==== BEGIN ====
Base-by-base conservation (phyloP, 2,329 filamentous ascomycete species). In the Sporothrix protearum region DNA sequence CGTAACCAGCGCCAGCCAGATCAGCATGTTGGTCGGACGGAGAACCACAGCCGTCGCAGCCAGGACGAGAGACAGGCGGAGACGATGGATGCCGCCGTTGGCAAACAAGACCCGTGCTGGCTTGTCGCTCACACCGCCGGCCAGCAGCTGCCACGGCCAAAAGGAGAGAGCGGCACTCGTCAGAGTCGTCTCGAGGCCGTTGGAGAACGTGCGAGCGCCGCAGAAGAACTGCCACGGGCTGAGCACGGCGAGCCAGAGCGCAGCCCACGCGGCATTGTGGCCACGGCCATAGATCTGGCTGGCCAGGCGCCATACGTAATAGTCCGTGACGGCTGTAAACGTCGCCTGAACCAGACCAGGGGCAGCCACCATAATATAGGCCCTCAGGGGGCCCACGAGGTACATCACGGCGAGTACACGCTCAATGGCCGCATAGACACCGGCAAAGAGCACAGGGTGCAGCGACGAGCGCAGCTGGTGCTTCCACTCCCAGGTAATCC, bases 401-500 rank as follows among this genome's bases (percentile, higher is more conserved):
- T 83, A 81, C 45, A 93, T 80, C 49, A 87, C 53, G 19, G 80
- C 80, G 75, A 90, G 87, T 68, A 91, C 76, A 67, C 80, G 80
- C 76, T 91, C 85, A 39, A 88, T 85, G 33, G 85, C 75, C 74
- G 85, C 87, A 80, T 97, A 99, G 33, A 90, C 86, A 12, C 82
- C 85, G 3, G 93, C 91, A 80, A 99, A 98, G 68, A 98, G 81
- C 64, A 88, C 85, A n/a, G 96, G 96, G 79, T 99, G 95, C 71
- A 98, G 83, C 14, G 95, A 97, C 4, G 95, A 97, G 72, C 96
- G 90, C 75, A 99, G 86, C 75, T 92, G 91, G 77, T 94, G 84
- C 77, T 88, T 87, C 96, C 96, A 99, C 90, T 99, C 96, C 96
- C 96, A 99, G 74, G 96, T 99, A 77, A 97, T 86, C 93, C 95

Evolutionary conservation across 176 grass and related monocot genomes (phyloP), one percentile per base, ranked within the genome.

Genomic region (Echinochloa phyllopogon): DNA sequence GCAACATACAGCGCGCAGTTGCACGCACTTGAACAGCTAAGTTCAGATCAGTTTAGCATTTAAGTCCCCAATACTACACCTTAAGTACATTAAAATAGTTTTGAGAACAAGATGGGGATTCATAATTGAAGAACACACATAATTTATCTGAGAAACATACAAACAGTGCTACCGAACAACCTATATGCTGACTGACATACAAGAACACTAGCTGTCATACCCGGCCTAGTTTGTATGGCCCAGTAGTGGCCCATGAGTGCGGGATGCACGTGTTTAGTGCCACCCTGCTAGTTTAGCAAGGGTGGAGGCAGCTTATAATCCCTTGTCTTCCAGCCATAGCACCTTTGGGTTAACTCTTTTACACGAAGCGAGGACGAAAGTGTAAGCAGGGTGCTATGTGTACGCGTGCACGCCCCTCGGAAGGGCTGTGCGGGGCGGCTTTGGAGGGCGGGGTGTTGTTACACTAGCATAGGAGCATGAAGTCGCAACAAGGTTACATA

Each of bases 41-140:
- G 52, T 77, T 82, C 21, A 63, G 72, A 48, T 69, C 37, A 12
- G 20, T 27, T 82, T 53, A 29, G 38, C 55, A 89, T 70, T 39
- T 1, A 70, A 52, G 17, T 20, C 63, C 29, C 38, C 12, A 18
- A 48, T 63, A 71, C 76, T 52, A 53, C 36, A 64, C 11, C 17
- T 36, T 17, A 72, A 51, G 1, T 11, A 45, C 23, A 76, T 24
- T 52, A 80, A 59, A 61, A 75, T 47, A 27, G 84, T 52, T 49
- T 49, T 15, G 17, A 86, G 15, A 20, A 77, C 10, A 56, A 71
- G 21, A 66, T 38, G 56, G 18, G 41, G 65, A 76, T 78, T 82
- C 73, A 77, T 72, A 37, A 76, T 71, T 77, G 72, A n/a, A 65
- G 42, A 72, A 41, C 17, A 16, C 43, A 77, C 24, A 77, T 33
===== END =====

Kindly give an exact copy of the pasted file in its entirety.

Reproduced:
Base-by-base conservation (phyloP, 2,329 filamentous ascomycete species). In the Sporothrix protearum region DNA sequence CGTAACCAGCGCCAGCCAGATCAGCATGTTGGTCGGACGGAGAACCACAGCCGTCGCAGCCAGGACGAGAGACAGGCGGAGACGATGGATGCCGCCGTTGGCAAACAAGACCCGTGCTGGCTTGTCGCTCACACCGCCGGCCAGCAGCTGCCACGGCCAAAAGGAGAGAGCGGCACTCGTCAGAGTCGTCTCGAGGCCGTTGGAGAACGTGCGAGCGCCGCAGAAGAACTGCCACGGGCTGAGCACGGCGAGCCAGAGCGCAGCCCACGCGGCATTGTGGCCACGGCCATAGATCTGGCTGGCCAGGCGCCATACGTAATAGTCCGTGACGGCTGTAAACGTCGCCTGAACCAGACCAGGGGCAGCCACCATAATATAGGCCCTCAGGGGGCCCACGAGGTACATCACGGCGAGTACACGCTCAATGGCCGCATAGACACCGGCAAAGAGCACAGGGTGCAGCGACGAGCGCAGCTGGTGCTTCCACTCCCAGGTAATCC, bases 401-500 rank as follows among this genome's bases (percentile, higher is more conserved):
- T 83, A 81, C 45, A 93, T 80, C 49, A 87, C 53, G 19, G 80
- C 80, G 75, A 90, G 87, T 68, A 91, C 76, A 67, C 80, G 80
- C 76, T 91, C 85, A 39, A 88, T 85, G 33, G 85, C 75, C 74
- G 85, C 87, A 80, T 97, A 99, G 33, A 90, C 86, A 12, C 82
- C 85, G 3, G 93, C 91, A 80, A 99, A 98, G 68, A 98, G 81
- C 64, A 88, C 85, A n/a, G 96, G 96, G 79, T 99, G 95, C 71
- A 98, G 83, C 14, G 95, A 97, C 4, G 95, A 97, G 72, C 96
- G 90, C 75, A 99, G 86, C 75, T 92, G 91, G 77, T 94, G 84
- C 77, T 88, T 87, C 96, C 96, A 99, C 90, T 99, C 96, C 96
- C 96, A 99, G 74, G 96, T 99, A 77, A 97, T 86, C 93, C 95

Evolutionary conservation across 176 grass and related monocot genomes (phyloP), one percentile per base, ranked within the genome.

Genomic region (Echinochloa phyllopogon): DNA sequence GCAACATACAGCGCGCAGTTGCACGCACTTGAACAGCTAAGTTCAGATCAGTTTAGCATTTAAGTCCCCAATACTACACCTTAAGTACATTAAAATAGTTTTGAGAACAAGATGGGGATTCATAATTGAAGAACACACATAATTTATCTGAGAAACATACAAACAGTGCTACCGAACAACCTATATGCTGACTGACATACAAGAACACTAGCTGTCATACCCGGCCTAGTTTGTATGGCCCAGTAGTGGCCCATGAGTGCGGGATGCACGTGTTTAGTGCCACCCTGCTAGTTTAGCAAGGGTGGAGGCAGCTTATAATCCCTTGTCTTCCAGCCATAGCACCTTTGGGTTAACTCTTTTACACGAAGCGAGGACGAAAGTGTAAGCAGGGTGCTATGTGTACGCGTGCACGCCCCTCGGAAGGGCTGTGCGGGGCGGCTTTGGAGGGCGGGGTGTTGTTACACTAGCATAGGAGCATGAAGTCGCAACAAGGTTACATA

Each of bases 41-140:
- G 52, T 77, T 82, C 21, A 63, G 72, A 48, T 69, C 37, A 12
- G 20, T 27, T 82, T 53, A 29, G 38, C 55, A 89, T 70, T 39
- T 1, A 70, A 52, G 17, T 20, C 63, C 29, C 38, C 12, A 18
- A 48, T 63, A 71, C 76, T 52, A 53, C 36, A 64, C 11, C 17
- T 36, T 17, A 72, A 51, G 1, T 11, A 45, C 23, A 76, T 24
- T 52, A 80, A 59, A 61, A 75, T 47, A 27, G 84, T 52, T 49
- T 49, T 15, G 17, A 86, G 15, A 20, A 77, C 10, A 56, A 71
- G 21, A 66, T 38, G 56, G 18, G 41, G 65, A 76, T 78, T 82
- C 73, A 77, T 72, A 37, A 76, T 71, T 77, G 72, A n/a, A 65
- G 42, A 72, A 41, C 17, A 16, C 43, A 77, C 24, A 77, T 33